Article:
General Ridgeway noted in a 1956 interview that he had “seen whole sections of railroad bombed into scrap iron by aircraft and yet the enemy rebuilt the tracks in a single night and the trains ran the next day.” While inflicting serious damage on Chinese forces supporting the North Koreans, bombing did not “halt their offensive, nor materially diminish their strength. Like the Vietnamese, the Chinese traveled light, with each man carrying his arms, his food and his weapon on his back.
In the aftermath of My Lai, more atrocity stories came to light, many told by GIs and veterans themselves. To limit the damage, the Pentagon assembled a secret Vietnam War Crimes Working Group that gathered more than 300 criminal investigation reports, testimonies, and allegations of atrocities, including massacres, murders, rapes, torture, assaults, mutilations, and the execution of prisoners. The purpose of the working group was not to administer justice but to bury the evidence in top-secret classification. The Pentagon framed My Lai as an “isolated incident,” the product of a few “bad apples,” and kept the lid on information and reports regarding other atrocities, including the massacre at My Khe that same day. It refused to investigate many of the allegations by GIs and vets in the interest of keeping the extent of atrocities under wraps. This went beyond public image making, as the generals themselves could be charged with war crimes under international law (in the tradition of the Nuremberg Trials) should a consistent pattern of atrocities and cover-ups be proven.
Ronald Reagan, as a presidential candidate speaking to the Veterans of Foreign Wars Convention in Chicago on August 18, 1980, was more adamant in asserting American righteousness, twisting history into conformity:
If the legacy of the Vietnam War is to offer any guidance, we need to complete the moral and political reckoning it awakened. And if our nation’s future is to be less militarized, our empire of foreign military bases scaled back, and our pattern of endless military interventions ended, a necessary first step is to reject – fully and finally – the stubborn insistence that our nation has been a unique and unrivaled force for good in the world. Only an honest accounting of our history will allow us to chart a new path in the world. The past is always speaking to us, if we only listen.
John Kerry, 27, former navy lieutenant who was wounded three times in Vietnam, testified in Senate Foreign Relations Committee on behalf of the Vietnam Veterans Against the War, April 22, 1971 (AP photo by Henry Griffin)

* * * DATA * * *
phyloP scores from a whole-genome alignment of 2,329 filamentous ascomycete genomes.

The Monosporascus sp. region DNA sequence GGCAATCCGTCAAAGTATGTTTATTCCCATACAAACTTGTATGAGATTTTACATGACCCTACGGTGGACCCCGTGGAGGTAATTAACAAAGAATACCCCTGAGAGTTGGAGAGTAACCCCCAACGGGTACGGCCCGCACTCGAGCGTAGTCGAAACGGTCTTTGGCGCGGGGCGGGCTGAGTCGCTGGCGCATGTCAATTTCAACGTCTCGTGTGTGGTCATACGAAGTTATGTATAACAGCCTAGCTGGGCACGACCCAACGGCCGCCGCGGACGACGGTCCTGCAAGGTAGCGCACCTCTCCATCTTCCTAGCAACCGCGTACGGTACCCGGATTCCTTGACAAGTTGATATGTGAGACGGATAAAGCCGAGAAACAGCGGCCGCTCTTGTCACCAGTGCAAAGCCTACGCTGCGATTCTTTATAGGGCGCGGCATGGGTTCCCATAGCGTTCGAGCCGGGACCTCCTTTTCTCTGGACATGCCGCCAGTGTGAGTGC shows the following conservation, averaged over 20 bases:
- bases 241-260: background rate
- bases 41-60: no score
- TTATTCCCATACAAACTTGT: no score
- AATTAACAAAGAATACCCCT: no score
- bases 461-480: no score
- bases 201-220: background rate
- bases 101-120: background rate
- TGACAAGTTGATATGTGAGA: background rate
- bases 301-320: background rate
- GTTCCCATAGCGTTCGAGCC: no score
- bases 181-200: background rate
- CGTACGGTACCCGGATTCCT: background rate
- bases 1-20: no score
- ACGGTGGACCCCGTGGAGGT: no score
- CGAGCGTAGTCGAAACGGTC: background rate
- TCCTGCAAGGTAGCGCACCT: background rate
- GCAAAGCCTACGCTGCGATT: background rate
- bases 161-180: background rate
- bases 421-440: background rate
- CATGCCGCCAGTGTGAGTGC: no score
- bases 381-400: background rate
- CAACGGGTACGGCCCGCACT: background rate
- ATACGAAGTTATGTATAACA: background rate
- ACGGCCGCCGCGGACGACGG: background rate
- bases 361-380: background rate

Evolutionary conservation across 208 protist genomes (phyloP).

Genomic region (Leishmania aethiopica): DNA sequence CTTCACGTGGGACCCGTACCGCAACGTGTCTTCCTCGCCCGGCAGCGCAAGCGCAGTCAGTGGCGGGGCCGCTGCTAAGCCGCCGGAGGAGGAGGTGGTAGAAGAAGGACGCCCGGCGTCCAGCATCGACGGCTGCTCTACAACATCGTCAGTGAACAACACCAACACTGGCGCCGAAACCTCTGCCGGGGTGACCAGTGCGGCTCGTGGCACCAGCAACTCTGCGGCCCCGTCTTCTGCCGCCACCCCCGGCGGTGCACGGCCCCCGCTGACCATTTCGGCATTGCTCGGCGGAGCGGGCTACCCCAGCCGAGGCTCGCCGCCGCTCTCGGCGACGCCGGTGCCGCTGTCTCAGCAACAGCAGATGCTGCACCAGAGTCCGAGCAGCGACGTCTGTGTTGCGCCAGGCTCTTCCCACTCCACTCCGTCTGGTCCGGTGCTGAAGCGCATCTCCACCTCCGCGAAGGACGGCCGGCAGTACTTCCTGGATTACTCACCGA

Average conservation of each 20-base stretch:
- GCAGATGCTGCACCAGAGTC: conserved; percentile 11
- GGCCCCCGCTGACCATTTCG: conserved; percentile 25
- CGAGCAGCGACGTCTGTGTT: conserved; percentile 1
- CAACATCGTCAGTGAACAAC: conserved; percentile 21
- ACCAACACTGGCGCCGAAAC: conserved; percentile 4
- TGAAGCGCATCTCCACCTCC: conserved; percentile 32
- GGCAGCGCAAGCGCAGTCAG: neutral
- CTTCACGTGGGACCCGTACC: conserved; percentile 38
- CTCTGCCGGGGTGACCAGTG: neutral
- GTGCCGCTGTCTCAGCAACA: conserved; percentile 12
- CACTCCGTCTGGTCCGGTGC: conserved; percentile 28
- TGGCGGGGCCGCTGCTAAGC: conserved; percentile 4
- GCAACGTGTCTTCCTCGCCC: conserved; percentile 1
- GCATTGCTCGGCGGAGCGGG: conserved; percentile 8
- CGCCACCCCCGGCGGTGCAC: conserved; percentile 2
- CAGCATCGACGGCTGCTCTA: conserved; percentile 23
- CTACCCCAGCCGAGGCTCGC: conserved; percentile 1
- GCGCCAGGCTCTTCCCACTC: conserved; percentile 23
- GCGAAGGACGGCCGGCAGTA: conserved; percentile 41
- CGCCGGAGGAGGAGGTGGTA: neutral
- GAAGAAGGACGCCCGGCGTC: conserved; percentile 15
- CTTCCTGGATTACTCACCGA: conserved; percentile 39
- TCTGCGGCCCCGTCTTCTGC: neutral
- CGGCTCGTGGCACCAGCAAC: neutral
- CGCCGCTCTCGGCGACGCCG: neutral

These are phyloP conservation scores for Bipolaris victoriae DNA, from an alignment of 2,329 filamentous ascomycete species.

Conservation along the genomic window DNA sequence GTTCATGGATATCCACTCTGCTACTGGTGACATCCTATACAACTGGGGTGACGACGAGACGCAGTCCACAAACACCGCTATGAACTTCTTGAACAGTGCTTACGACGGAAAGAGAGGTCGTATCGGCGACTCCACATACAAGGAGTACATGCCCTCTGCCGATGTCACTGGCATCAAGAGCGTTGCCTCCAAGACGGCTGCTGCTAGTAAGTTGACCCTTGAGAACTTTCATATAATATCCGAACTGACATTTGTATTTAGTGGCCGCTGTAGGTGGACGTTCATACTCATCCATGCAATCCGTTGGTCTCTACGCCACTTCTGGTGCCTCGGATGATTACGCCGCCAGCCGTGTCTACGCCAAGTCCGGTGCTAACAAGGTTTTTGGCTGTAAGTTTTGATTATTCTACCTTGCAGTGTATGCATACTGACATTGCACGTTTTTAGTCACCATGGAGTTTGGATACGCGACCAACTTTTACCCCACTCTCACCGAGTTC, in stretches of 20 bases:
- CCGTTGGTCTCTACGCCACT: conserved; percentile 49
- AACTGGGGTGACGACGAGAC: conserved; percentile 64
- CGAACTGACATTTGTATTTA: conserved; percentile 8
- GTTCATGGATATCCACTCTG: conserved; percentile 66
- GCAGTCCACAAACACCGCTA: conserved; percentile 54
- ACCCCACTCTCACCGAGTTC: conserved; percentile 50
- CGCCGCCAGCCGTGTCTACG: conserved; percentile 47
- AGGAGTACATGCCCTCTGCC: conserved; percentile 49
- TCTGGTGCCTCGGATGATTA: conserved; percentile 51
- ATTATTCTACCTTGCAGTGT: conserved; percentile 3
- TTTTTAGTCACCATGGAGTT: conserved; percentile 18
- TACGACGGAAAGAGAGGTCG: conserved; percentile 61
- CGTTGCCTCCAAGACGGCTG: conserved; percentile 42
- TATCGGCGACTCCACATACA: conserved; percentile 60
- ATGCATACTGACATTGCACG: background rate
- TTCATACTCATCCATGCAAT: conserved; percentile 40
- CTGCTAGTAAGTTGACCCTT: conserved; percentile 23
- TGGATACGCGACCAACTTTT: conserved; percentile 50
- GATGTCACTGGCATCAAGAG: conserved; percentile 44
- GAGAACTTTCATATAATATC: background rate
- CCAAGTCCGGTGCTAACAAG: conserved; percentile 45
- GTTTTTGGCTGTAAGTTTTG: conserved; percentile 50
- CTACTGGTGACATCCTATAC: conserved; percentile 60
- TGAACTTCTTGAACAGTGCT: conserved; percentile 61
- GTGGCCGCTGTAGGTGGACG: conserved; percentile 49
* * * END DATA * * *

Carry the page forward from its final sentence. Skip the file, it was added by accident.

I consider veterans to be of the highest quality of role models. Veterans encourage me to love my country. They fill me with great respect for them. And finally, veterans inspire me to live a life dedicated to the things I believe to be right.
What if anything, does society owe our veterans?
• Research to be presented in a PowerPoint format, and should include:
a) Brief history of how our military is cared for?
b) What departments are responsible for soldiers after their service ends?
c) Size of the budget for Veteran Affairs?
d) Soldier’s personal story; motivation/purpose for joining the military.
e) Build a case for or against whether joining military service is a political act.
f) Determine whether an American citizen/resident should be obliged to provide military service
to his/her country.
Methodology: Interview Process
Interviews military personnel from three periods;
a) World War, Korean War, Vietnam War, Iraq war.
b) One or two military persons can presently be active military personnel.
c) Interview persons from Army, Navy, Air Force, as well as different ranks.
You may consider the following areas and questions to be explored;
• Capturmg the personal story of the soldier.
U.S. actions to permanently divide the country and establish a foreign-backed government in the south provoked strong resistance. In an interview with the American historian Christian Appy, General Vo Nguyen Giap, the military architect of victories over the French and the Americans, explained why Vietnamese resistance fighters fought and prevailed:
Aidan Stehman, son of Molly and Joseph Stehman of Columbia, received second place in the Catholic War Veterans (CWV) National Patriotic Essay Contest. The recent eighth-grade graduate of Our Lady of the Angels School in Columbia entered the contest writing about "What America Means to Me."
A veteran spurs me to have reverence. Whether they know it or not, veterans have positively affected me. Without their sacrifice, the world I know may have been drastically changed. Veterans were prepared to die for their cause. Many witnessed terrible things and endured incredibly strenuous situations. All veterans and especially the honorable persons that do not remain with us today have paid in full the high price for freedom and the life we all know in America. Considering the enormity of what veterans have accomplished brings me to greatly appreciate and admire them.
Aidan Stehman (right) won second place in the Catholic War Veterans National Patriotic Essay Contest. The citation was presented by third vice commander Joseph Weiss.
During the siege, Paris urgently appealed to Washington for U.S. warplanes to bomb Viet Minh positions. President Eisenhower was prepared to militarily intervene, but lack of international and domestic support persuaded him otherwise. British leader Winston Churchill, who had warned in 1946 of an “iron curtain” being drawn across Europe, now advised the American president to let the French colony go, recognizing that historical conditions had changed (the British reluctantly gave up India, the crown of the empire, in 1947).